One thing that really annoys me *and I believe I’m not alone* are pop ups! When I click on a post, all I want to do is read it. If I enjoyed it, MAYBE then I’ll look around for some more awesome content. You don’t need to shove your email list, Facebook group and invite me to join your Pinterest board before I even read a single sentence.
Ads are another cliché blogger mistakes that people keep on making. It’s perfectly okay if you want to use ads (although, unless you have tons of traffic, they won’t bring you much return on investment).BUT pop up ads are bad on a desktop, and terrible on mobile devices. I can’t count the times I’ve exited a website because I couldn’t close a pop-up on my phone! And since Google started to penalise websites who have pop-ups in mobile mode, it’s more important than ever to get rid of them!
Don’t be that person with the annoying pop-ups, simply! I do get that you want to make money from your blog, but ads are really not the only way to go. What’s more, they significantly decrease the positive user experience people get from reading your beautiful, well written blog.
If you really have to have them, make your ads as non-disturbing as possible and keep them classy. Or at least, sign up for a network such as AdSense that provides targeted ads, like fashion items for a fashion blogger, or sports equipment for a fitness one.
Blogging Mistake No.5 : Poorly written sponsored posts
Let me start by disclaiming that I actually like sponsored posts. They give me the encouragement that blogging is increasingly recognised as something more than just scribbles on the internet, and people are able to make a living from it.
So if a sponsored post is not a blogging mistake, then what is? A poorly written, obviously sponsored post! Like talking about pans on a beauty blog, or advertising detox tea if you’re a healthy food blogger. But, I assume you’re smart enough not to accept opportunities that don’t align with the focus of your blog.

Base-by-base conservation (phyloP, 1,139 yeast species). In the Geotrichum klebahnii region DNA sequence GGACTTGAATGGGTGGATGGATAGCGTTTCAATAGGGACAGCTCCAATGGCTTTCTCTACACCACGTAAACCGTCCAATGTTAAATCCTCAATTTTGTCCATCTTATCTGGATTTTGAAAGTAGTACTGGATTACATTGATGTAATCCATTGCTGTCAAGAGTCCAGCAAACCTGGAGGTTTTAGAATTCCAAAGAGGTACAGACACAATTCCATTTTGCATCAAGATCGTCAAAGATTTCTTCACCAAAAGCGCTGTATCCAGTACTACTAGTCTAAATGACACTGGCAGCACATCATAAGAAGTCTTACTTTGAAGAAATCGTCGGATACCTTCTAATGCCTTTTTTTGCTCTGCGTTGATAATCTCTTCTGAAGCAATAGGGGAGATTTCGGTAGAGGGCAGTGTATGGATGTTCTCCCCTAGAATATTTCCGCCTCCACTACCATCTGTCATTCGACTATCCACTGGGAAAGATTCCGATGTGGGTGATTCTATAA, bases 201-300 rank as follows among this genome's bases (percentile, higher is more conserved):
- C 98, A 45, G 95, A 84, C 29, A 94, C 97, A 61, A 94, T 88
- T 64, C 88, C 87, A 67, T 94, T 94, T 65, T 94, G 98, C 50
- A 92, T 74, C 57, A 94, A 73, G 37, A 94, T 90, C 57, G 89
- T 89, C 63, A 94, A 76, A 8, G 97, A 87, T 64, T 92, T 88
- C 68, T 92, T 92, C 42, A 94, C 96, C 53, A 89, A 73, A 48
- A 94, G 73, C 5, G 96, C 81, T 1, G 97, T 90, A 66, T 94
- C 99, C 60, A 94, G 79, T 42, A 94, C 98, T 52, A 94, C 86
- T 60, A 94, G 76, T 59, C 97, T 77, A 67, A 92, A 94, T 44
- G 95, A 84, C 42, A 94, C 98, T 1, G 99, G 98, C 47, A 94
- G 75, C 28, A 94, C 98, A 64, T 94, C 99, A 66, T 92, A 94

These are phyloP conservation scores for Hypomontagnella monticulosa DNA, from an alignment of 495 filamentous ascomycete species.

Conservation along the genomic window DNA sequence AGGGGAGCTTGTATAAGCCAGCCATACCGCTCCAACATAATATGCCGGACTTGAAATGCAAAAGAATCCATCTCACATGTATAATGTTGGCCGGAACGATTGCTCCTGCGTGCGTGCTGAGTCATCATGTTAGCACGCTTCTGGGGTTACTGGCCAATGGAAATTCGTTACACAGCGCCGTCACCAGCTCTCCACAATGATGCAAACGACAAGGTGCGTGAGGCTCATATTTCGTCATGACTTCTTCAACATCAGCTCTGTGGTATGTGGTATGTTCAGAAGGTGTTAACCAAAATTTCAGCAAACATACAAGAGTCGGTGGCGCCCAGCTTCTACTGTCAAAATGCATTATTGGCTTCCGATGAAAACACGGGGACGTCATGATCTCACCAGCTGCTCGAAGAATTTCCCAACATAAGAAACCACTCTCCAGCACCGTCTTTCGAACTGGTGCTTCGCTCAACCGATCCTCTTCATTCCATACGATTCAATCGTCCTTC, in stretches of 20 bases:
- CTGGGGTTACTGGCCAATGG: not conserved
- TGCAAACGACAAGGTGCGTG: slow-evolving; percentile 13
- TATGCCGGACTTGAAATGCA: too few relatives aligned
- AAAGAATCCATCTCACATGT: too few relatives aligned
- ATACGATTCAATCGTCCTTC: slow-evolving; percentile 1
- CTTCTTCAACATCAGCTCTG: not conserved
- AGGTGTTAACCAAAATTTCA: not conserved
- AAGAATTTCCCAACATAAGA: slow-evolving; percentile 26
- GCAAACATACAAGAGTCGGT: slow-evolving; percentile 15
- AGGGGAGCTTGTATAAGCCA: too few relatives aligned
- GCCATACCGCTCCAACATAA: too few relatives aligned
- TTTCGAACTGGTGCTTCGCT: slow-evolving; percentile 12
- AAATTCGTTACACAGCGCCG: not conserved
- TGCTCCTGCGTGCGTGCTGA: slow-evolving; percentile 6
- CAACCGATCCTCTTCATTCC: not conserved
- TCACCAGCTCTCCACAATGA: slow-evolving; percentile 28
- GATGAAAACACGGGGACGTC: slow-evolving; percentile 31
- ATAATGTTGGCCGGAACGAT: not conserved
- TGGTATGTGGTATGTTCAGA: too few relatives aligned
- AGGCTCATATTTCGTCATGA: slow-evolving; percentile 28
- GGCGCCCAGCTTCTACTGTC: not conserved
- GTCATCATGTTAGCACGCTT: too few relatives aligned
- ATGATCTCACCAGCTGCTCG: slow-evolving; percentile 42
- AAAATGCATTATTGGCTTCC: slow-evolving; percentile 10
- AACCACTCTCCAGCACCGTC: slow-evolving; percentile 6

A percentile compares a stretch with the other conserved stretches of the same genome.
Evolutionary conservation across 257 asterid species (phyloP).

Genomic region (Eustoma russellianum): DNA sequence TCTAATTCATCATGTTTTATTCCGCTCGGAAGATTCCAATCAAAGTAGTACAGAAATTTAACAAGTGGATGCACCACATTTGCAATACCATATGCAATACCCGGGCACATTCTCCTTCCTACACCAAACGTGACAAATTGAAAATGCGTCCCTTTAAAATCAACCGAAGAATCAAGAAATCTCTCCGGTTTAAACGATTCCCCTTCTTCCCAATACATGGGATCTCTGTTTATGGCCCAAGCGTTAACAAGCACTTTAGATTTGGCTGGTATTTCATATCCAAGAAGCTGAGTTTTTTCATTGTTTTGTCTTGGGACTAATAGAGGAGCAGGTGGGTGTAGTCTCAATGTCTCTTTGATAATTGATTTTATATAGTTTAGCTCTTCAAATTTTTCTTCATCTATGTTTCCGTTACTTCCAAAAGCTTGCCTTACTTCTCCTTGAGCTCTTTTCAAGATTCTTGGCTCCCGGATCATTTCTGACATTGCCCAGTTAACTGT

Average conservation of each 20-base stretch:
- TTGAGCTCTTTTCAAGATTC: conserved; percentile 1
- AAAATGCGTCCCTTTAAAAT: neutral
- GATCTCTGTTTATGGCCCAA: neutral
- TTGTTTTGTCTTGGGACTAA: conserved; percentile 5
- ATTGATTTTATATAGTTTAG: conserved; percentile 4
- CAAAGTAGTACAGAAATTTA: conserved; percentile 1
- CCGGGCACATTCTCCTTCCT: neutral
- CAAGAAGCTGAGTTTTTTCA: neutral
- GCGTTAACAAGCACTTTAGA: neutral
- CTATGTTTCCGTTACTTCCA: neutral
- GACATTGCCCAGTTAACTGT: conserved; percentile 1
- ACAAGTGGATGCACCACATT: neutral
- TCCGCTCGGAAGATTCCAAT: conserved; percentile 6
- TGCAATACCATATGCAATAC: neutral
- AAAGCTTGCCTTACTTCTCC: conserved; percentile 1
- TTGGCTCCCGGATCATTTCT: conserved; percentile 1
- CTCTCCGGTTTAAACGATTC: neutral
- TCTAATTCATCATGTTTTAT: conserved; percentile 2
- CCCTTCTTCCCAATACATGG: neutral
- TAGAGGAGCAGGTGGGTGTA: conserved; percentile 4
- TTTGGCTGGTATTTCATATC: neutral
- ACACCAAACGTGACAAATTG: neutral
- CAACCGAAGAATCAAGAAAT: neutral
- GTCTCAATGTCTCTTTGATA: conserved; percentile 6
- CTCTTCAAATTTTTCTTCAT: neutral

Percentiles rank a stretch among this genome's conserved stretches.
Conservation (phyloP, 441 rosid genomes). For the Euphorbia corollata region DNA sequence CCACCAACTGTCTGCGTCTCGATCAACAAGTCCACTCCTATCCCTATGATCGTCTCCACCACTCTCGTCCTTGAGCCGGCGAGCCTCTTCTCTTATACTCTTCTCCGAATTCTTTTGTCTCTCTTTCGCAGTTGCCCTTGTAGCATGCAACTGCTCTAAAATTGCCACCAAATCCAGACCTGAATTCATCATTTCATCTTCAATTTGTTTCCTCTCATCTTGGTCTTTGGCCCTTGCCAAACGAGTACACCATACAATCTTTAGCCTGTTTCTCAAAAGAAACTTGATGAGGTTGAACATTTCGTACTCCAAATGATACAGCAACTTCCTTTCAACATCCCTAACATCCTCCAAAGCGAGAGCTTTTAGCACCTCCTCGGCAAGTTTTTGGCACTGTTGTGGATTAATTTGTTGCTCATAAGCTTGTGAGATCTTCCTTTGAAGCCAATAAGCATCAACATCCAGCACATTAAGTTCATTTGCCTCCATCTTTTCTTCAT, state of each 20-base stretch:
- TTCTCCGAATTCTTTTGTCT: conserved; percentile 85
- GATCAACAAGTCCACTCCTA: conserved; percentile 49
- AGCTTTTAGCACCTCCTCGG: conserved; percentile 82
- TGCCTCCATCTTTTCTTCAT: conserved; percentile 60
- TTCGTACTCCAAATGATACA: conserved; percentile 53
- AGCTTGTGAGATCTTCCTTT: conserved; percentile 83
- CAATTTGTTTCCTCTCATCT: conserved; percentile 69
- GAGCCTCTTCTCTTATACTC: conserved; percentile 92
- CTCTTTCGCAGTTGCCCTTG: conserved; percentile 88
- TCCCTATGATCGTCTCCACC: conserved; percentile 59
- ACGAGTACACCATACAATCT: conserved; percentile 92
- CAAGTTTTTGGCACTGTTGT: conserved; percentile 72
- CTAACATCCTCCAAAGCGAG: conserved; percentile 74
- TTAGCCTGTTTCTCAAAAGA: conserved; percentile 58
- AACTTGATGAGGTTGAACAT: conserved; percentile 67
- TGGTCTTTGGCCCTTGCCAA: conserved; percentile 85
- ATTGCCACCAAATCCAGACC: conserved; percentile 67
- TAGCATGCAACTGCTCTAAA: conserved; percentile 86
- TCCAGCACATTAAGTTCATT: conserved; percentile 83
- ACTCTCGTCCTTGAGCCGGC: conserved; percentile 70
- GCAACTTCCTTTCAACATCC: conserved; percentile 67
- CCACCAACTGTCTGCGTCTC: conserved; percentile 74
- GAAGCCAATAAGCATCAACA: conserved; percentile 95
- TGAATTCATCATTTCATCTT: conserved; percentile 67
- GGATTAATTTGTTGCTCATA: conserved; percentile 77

The problem with sponsored posts is that they can quickly outrage your audience if you fail to disclose a partnership, because people feel personally cheated. How would you feel if a blogger you trusted told you to use Bluehost, but didn’t mention that they make £65 when you sign up? And also somehow forgot to mention that it is a *crappy* hosting? I suppose you won’t be too happy, and for a while you’ll probably forget about the blogger. (Yes, blogging is a bit like a real-life relationship!)
First off, always disclose. If you’re fortunate enough to be sponsored by a company, it shouldn’t be something you’re ashamed of disclosing!
Secondly, instead of telling me how much you love a certain thing, show me how you use a product or a service. Tell me how it made you feel. For example, if you were gifted a new bag, show me how you’d style it 3 different ways, so I know it’s worth having it. If you want me to buy the same hosting as you, tell me why you’ve had the best experience with the service and what problems they solved for you.
That’s when a sponsored post becomes a success for both parties. Posts like these do take more effort, because you need to think of a way to seamlessly incorporate an ad within your content.
If you want to learn, take example from the queen of sponsored colabs – Hannah Gale. I’ve seen her talk about shavers, crisps and skirts with the same enthusiasm. And her posts make me feel like she genuinely loves having smooth legs, a bowl of crisps in bed, or a flowy skirt that makes heads turn. And I’m much more likely to buy a product from a blogger that provides value, rather than just continuous praise about something.